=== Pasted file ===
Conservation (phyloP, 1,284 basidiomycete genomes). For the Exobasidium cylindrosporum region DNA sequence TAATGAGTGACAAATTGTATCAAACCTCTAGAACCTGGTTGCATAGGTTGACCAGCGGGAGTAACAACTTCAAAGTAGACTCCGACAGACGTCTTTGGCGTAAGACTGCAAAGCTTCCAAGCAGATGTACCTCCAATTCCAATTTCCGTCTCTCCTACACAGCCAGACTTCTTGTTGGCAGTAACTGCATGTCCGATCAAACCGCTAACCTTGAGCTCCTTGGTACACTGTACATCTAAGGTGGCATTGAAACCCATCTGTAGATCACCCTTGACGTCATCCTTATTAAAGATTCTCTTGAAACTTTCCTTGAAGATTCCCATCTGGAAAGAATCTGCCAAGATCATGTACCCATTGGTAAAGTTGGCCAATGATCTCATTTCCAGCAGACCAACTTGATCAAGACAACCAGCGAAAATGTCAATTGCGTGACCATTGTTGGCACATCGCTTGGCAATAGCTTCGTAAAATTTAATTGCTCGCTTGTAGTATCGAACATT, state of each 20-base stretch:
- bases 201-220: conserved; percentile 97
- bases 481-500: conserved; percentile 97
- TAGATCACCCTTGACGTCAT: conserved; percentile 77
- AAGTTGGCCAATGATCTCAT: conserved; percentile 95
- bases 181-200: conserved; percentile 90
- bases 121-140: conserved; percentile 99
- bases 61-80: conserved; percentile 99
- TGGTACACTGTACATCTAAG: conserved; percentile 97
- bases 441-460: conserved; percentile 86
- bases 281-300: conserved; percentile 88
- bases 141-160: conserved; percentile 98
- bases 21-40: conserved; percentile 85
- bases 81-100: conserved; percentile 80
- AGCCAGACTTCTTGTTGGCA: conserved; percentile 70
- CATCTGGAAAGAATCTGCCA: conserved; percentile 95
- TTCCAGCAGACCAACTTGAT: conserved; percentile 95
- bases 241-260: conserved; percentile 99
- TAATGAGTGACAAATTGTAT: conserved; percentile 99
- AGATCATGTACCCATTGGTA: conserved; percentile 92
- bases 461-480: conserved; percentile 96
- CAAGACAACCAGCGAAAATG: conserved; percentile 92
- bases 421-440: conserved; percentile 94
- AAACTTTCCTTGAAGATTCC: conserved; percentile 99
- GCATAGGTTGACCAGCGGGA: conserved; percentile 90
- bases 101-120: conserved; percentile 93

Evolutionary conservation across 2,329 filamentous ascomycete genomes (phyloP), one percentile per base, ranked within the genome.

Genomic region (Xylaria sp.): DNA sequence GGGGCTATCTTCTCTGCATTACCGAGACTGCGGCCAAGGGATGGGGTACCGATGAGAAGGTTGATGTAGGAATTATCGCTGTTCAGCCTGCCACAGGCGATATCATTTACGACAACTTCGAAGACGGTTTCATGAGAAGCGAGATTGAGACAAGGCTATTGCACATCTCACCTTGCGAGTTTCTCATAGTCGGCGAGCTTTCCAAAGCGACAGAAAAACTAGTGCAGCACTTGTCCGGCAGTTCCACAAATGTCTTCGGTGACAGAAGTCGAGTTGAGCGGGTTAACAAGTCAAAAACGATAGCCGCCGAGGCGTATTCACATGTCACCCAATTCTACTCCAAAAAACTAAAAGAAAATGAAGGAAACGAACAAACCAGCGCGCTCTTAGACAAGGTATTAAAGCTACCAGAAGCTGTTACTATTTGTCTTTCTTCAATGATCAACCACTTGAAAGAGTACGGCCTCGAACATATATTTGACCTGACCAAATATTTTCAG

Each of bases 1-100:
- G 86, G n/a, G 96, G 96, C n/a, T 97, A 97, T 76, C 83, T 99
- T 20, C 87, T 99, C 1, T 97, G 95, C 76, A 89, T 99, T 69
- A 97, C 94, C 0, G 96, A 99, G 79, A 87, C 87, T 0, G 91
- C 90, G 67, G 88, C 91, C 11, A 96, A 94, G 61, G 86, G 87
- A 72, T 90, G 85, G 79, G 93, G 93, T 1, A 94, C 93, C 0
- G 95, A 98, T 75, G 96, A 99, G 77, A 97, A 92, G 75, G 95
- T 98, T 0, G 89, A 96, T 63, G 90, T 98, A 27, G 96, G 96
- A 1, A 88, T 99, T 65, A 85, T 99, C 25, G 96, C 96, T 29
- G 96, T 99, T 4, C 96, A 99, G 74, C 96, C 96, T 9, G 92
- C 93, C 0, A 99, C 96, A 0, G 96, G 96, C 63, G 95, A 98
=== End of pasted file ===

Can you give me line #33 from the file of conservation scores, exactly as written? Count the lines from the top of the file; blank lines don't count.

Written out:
- C 90, G 67, G 88, C 91, C 11, A 96, A 94, G 61, G 86, G 87